Today I told someone I am about as transparent as I can be. I thought I was!
I tell people about my life-my circumstances-my choices all the time. What was pointed out to me, was that it seemed, “unbelievable.” The person to whom I was vocalizing my past in an almost chronological newsworthy kind of way, revealed that to them my words seemed shallow. As I listened further, I learned that she felt I was lying due to the limited emotional attachment to some pretty heavy circumstances. I thought, You know what? She may be right?
I am a survivor. That is undeniable. I lived through a ton of crap, all to become this tough passionatly tenacious cookie everyone sees. Whatever happened to the girl inside? What happened the young woman that actually felt all that pain? Had I learned so well to forgive, that I no longer have emotional attachment to the pain? Or have I just entered a PTSD scenario, where I push all my feeling inward? That’s my modus operandi, so when she informed me of her perceptions I had to pause. I asked myself one seriously mind-boggling question. Am I still able to feel after all this time? After all that’s happened? Can I allow myself to let the pain in?
My internal dialog seemed to continue without my permission in an almost audacious fashion. I wondered, Do I allow others to see me feel pain? When was the last time I could remember feeling emotions of empathy or sorrow? The outer shell that I strategically placed around my feelings all those years ago cracked, and for one moment insecurity swept through me, just as if I had full-body entered a cool-pool of water. My brain betrayed me.
I spent the afternoon postulating that I had opened some form of flood gate. My emotions all over the place reeked havoc. I decided the only place I was safe from altering my perspective was solitude. I went home. Retreated. Left in a massive hurry to collect my thoughts. To do something to get my rejection compartmentalized, and then it hit me. I am doing exactly what I feared. I suppressed the pain of rejection so that I can move forward. She was right. I had no feeling in my story when I spoke to her. It was if it happened to someone else the way I told it. Who wouldn’t feel like I was lying?
Survivors deal with things in a whole different way than people who have never had darkness in their life. People who have life challenges like separating parents, or divorce, or financial difficulties, have tough circumstances they have to go through. I don’t want to make light of that pain. What I have learned is it’s a whole different thing to be a victim of something you didn’t do, and couldn’t control. It changes everything. It’s altering, to some life shattering, and at best burdensome to endure. Add several life circumstances back to back and you should have one blazing nut job! (I may seem a little nutty but I assure you I am sane.)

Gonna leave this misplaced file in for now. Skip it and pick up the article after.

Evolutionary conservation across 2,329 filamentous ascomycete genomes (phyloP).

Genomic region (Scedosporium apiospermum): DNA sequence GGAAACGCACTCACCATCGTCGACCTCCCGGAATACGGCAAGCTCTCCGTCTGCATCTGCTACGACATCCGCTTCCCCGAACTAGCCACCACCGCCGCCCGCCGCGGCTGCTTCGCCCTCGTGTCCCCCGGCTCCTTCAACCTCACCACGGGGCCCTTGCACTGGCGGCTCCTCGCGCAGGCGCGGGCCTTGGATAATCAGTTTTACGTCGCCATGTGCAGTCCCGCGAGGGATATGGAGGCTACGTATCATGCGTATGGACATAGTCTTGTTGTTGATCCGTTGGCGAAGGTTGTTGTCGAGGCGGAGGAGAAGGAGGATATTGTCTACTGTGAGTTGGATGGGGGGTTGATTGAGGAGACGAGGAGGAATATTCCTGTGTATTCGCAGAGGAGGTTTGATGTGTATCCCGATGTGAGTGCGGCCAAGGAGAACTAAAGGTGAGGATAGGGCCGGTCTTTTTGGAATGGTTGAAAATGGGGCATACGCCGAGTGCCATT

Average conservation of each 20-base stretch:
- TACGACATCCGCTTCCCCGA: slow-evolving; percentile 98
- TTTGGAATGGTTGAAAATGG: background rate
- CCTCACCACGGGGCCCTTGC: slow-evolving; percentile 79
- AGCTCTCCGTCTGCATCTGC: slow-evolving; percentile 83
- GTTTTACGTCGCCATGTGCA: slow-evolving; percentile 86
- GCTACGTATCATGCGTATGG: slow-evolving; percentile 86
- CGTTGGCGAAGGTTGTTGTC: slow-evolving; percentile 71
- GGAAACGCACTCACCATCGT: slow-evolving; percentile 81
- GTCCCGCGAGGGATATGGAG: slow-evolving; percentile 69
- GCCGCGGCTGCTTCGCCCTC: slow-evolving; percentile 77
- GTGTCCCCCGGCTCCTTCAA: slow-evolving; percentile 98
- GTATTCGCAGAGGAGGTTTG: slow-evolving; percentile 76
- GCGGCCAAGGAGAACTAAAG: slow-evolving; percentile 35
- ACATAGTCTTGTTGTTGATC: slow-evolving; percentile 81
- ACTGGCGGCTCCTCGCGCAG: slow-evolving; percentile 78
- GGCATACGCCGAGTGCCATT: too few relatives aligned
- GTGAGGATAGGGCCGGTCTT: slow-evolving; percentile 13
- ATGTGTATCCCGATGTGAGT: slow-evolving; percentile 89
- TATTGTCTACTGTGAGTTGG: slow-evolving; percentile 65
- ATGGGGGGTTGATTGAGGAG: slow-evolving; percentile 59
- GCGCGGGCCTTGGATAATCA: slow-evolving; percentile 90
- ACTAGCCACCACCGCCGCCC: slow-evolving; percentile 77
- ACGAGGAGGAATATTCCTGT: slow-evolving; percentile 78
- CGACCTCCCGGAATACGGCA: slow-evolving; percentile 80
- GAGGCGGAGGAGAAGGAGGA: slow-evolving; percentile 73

If I am as transparent as I tout, shouldn’t I be willing to put some humanness in my story? Shouldn’t that include a touch of sentiment? Inflection in my voice? Some sense of burden I carry? So that maybe when anyone should hear of my successes, they will comprehend the great courage that it took to get there? If you were listening would it matter to you?
I sit here this evening compartmentalizing all that I have felt today so that I can make sense of the things that I recall. I have to go through forgiveness drills so that I can wake in the morning with a new perspective to touch another with hope. I really pray that my message is heard. That message being that there is someone who was strong enough to overcome much of the same circumstances causing them pain. There is someone who believes that if you want to change who you are, to become who you think you should be, you can. Life can be filled with joy!
If I can share this with you, I hope that when you see someone who seemingly has no emotion, who is just as rigid in stance or maybe composed as I was earlier, you will know that there is a flood of something going on down deep. There is a story there. Everyone has an untold story. Everyone is a real person with real feelings, who has triggers that will set them off. Everyone has a sense of being uncomfortable in a very unforgiving world. Show love. Show compassion.
I put my ego back in check. I chalked the experience up to a lesson learned. Each one of us is different in how we process our pain. I will inject some kind of personal emotion when I tell my stories now. I have to. I want to include others when I engage in conversation. I want people to know I am sincere when I type what has happened. I want to connect on a personal level.
The last thing I want someone to feel about me is that I am attempting to remain shallow. So while her rejection prompted a childlike reflex, and subsequent retraction from people, I am glad that she spoke to me with truth. I am not afraid of introspection. It’s part of my growth process, and I hope and pray that you too find it part of your growth too. We cannot change what we need to without knowing what it is that we need to change.